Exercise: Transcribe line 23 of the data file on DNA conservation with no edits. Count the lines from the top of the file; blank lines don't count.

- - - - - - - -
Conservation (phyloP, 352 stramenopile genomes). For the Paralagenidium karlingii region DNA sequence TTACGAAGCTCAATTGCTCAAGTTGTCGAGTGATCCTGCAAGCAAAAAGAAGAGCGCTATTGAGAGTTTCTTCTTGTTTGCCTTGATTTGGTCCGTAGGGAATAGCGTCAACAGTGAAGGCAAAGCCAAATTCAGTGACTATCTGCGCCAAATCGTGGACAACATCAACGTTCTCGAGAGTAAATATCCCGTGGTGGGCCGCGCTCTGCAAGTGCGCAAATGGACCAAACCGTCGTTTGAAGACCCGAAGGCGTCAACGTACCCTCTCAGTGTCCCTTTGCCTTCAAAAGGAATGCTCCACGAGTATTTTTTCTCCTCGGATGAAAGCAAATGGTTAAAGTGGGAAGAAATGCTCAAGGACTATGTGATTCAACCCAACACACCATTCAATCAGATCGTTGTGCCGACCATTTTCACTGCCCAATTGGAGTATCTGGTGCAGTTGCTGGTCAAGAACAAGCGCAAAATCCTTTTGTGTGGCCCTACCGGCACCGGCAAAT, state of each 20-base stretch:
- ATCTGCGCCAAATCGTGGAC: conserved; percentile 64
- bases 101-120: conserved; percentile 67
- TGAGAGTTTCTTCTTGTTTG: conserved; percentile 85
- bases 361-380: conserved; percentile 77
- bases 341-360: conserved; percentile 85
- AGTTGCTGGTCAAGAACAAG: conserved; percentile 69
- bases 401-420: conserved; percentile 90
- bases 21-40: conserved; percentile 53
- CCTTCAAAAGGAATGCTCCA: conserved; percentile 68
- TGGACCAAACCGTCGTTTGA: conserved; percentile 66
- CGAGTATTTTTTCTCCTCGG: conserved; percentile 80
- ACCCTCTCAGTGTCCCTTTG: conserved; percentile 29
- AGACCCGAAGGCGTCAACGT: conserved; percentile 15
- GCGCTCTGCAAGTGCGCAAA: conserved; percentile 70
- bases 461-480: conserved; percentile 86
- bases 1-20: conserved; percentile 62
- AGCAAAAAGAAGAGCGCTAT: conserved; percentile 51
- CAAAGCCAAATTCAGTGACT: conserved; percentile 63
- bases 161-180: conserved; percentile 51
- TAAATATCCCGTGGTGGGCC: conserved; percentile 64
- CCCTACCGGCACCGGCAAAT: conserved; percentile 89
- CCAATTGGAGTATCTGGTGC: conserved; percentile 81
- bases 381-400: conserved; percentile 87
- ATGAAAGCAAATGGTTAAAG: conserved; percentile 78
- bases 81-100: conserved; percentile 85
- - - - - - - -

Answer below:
- CCAATTGGAGTATCTGGTGC: conserved; percentile 81